The Business End

The Business End: Sweet wines and consumers

2010-11-19T00:00:00Z The Business End: Sweet wines and consumersPaul Franson Napa Valley Register
November 19, 2010 12:00 am  • 

For years, we’ve been taught that the ‘best’ wines are bone dry, and in the case of reds, quite tannic. As a wine drinker becomes more sophisticated, he or she is supposed to graduate from sweet wines to drier.

In spite of that, America’s most popular wines by production are sweet — white zinfandel and sweetish chardonnay. Sweet muscat is perhaps the fastest growing wine in America.

Locally, vintners have long sneered at V. Sattui  Winery, which unabashedly offers sweet riesling and muscat as well as a Napa gamay that is also sweet, and those are the most popular wines among it appreciative visitors.

Of course, Bob Trinchero and Dario Sattui laughed all the way to the bank, and it should be noted that both the Trinchero family and Sattui also make first-rate dry wines.

Now comes word from a recent study inspired by local wine expert Tim Hanni that claims that physiology plays a major role in determining your wine preferences. 

It also delivers the surprising news (to wine snobs) that white zinfandel drinkers are often the most sensitive tasters, shattering the myth that sweet wine consumers don’t taste as well as those who love big cabs.

That makes sense if you think about it: Less-sensitive tasters need bigger flavors. My grandson, Lars, is likely a very sensitive taster, not just picky — he doesn’t like the strong flavors of vegetables or fruits, even very sweet desserts.

The study was conducted in conjunction with the Consumer Wine Awards in Lodi this year. “We have uncovered a glaring error and misunderstandings by the wine industry that have lead to the disenfranchisement of millions of consumers and a significant loss of market share to other beverages,” said Master of Wine Tim Hanni, originator of the study.  

Dr. Virginia Utermohlen, associate professor at Cornell University, says that the study demonstrates that physiological differences in human sensory anatomy are the driving force behind our wine choices and that the people with the greatest taste sensitivity may well prefer sweeter wine. And contrary to wide opinion, those who prefer highly rated dry wines may not have very discerning tastes. 

Utermohlen adds, “To date, the industry message to consumers who prefer light, delicate and sweet wines is that they need to become more ‘educated’ and ‘move up’ to ‘higher quality wines’ such as dry wines. 

“The industry is guilty of alienating a large segment of consumers who frequently opt for other sweet beverages or even stop drinking wine altogether.”

Utermohlen teamed up with Hanni and developed a means of segmenting the wine market into four basic phenotypes based on physiological and behavioral criteria.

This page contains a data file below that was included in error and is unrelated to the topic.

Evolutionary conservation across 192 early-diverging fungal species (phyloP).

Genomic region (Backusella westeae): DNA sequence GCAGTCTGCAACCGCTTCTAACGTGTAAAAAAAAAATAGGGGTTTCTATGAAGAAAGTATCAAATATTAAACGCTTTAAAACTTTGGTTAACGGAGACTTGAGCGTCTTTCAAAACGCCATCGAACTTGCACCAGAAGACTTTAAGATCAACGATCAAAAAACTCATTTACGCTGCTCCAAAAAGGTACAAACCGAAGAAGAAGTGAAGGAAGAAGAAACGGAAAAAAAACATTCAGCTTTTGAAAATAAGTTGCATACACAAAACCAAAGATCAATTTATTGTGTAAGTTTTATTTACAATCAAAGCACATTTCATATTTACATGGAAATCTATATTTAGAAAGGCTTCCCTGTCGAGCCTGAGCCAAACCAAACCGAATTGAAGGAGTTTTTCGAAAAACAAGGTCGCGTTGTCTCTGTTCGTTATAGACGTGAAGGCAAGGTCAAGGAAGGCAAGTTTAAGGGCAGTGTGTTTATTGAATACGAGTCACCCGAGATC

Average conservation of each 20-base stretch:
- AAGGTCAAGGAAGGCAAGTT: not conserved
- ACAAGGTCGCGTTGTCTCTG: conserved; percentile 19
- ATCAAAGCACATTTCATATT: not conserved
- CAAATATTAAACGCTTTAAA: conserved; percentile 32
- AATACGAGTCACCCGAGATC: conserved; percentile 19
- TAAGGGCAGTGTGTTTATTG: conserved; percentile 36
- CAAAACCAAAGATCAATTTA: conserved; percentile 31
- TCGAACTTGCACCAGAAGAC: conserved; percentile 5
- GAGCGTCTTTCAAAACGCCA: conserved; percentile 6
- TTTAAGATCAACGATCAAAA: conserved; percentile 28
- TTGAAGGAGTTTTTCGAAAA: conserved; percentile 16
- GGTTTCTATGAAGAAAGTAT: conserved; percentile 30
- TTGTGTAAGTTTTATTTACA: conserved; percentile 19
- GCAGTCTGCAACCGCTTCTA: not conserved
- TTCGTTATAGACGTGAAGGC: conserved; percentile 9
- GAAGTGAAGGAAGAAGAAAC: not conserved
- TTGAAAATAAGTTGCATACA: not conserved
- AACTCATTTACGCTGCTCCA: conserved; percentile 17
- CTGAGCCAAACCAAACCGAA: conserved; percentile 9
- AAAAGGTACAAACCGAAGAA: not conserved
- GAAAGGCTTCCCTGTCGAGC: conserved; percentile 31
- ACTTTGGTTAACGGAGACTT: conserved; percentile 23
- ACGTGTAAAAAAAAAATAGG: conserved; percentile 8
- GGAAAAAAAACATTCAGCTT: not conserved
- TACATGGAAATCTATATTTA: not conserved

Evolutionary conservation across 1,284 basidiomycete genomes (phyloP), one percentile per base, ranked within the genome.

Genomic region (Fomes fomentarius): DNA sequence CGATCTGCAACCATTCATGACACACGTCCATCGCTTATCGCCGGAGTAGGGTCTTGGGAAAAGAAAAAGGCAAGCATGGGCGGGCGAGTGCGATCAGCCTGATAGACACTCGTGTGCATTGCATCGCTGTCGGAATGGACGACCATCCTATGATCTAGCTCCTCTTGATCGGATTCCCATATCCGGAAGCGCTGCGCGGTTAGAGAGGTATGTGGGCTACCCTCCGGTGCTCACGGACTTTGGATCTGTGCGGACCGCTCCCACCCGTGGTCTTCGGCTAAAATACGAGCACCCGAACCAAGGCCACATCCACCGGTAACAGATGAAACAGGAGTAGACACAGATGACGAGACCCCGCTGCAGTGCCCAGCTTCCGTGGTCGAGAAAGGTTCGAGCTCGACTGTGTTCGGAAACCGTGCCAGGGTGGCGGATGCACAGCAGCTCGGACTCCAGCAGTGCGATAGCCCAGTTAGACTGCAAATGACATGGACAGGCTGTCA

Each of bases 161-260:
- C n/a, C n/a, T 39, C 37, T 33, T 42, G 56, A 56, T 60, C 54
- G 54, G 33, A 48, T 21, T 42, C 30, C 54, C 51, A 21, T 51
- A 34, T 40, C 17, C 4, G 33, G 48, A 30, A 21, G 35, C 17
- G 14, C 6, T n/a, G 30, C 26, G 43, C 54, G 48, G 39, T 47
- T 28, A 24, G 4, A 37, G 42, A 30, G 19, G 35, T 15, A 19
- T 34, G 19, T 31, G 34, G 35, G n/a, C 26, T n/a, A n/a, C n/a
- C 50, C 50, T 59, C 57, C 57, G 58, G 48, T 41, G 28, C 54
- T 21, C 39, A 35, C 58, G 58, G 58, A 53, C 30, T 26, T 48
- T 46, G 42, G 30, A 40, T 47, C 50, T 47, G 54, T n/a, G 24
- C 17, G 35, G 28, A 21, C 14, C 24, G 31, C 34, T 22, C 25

They divided wine drinkers into four categories, Sweet, Sensitive, Hyper-Sensitive (prefer dry and slightly off-dry wines) and Tolerant (the stronger the better). 

Sweet Sauternes, trockenbeerenauslese riesling, Tokay, as well as Port, were once the most expensive wines, not dry Bordeaux or Burgundies. And once, the most popular Champagnes were sticky sweet, too.

There’s a clear message to the wine industry in tough economic times, particularly as young people increasingly prefer sweet cocktails: Maybe they should offer more choices.

“It will require some major changes in attitudes, wine education and the correction of worn-out stereotypes and myths, but this finding offers the wine industry a great opportunity to develop an overlooked but large and accessible market segment and to expand wine consumption,” said Dr. Jim Lapsley, a professor of enology at UC Davis and co-editor of the Successful Wine Marketing. 

Get the whole text of the Wine Consumer Preferences Survey Summary at


Cosentino shuttered, Frazier for sale

Last week, Cosentino Winery laid off its staff, locked its doors and stopped operations, ending a protracted attempt to stay in business. The winery with its highly desirable location is for sale.

Long ago, Mitch Cosentino sold controlling share in the winery but had been its winemaker. He’s started a new winery, pureCru and is also involved in a wine company called Couples & Co. with golfer Fred Couples.

Likewise, after declaring bankruptcy, Frazier Winery’s real estate and  production facility are also for sale. The family intends to keep the brand name and continue making wine.

Outside Napa Valley, prominent Kluge Winery, the largest winery in Virginia, also declared bankruptcy, as did Eos Winery, a prominent winery in Paso Robles. Bill Foley has bought the brand and inventory of Eos, and hopes to buy the property, too.


Unified Wine & Grape Symposium

The 17th Unified Wine & Grape Symposium will be held at the Sacramento Convention Center and Hyatt Regency Sacramento, Jan. 25-27. 

Almost 600 exhibitors and speakers and 12,000 attendees are scheduled to attend. 

The committed hotel rooms has already been taken, but there’s plenty more lodging in Sacramento. For details and registration information, visit


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